My point in bringing this up is that yes…while it is true that our ancestors ate loads of saturated fats, does that mean that the saturated fats caused them to be healthier? Not necessarily. It’s probably true that our ancestors worked a lot harder than we did in hunting and gathering their foods, preparing their foods, working in their gardens, and so on. It’s true that they expended more energy than us (most of us), for sure.
All of that said, it is worth mentioning that heart disease rates increased drastically between 1920 and 1960. It was during these years that heart disease became America’s number one killer.
During the same period butter consumption plummeted from eighteen pounds per person per year to four.1
Natural ways of preparing foods worked very well for our ancestors for years and years. It wasn’t until America became industrialized and started looking for “healthier (READ: easier and cheaper) ways” to do pretty much everything, that cooking oils hit the scene. In my last blog post you learned about the dangers of fairly new to our culture processed polyunsaturated fats, so let’s talk a bit about saturated fats that have been around for years, and years, and years.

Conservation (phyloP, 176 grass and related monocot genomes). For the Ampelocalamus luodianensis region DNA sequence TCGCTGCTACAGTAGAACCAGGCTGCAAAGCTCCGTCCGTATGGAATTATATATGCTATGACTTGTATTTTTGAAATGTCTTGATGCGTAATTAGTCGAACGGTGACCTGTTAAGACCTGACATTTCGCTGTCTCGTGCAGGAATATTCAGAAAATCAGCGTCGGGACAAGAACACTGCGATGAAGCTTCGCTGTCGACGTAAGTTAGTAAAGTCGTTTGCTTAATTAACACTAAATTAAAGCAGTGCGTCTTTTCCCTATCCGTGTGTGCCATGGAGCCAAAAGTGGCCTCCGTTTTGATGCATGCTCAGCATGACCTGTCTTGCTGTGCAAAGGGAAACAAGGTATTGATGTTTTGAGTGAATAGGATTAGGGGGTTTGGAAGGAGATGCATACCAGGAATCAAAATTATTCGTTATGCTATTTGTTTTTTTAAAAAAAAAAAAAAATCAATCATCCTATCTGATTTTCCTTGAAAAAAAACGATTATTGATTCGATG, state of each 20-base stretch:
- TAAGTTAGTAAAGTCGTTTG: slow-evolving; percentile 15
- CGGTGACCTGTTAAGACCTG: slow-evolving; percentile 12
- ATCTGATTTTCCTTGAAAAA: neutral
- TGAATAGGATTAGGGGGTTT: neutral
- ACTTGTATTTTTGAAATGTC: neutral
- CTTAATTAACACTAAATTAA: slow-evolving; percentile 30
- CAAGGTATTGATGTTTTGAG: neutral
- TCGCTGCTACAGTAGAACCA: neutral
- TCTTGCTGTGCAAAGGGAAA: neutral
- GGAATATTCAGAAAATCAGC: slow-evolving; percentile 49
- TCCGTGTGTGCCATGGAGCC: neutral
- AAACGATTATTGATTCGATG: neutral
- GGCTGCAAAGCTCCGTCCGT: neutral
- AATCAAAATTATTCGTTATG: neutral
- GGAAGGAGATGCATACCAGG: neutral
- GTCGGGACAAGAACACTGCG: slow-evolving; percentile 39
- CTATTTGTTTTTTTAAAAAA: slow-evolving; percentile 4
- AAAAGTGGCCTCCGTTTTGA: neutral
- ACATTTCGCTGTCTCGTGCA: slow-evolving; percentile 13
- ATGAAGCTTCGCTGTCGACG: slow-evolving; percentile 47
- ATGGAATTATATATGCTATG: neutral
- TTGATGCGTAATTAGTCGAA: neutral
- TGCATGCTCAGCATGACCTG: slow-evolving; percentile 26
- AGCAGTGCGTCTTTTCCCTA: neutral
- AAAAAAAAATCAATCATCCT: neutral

I wrote a little last time about how unsaturated fats (UF) are unstable and can quickly go bad during cooking and in our body. The reason for this is in the chemistry make up of the bonds. UF have a double or triple bond somewhere in the carbon chain, while in saturated fats (SF) each carbon in a chain has all of it’s hydrogens in place, meaning that there are no double or triple bonds. This is where the instability comes into place. These double or triple bonds lead to instability in our bodies, which leads to excess free radicals, which leads to heart problems, inflammation in our digestive systems, and cancers. Yikes!
I also mentioned in my last post the whole concern with omega-3 and omega-6 fatty acids. I have learned that omega-3 fatty acids (which are crucial for health) are best utilized by our bodies when eaten along with saturated fats, such as butter.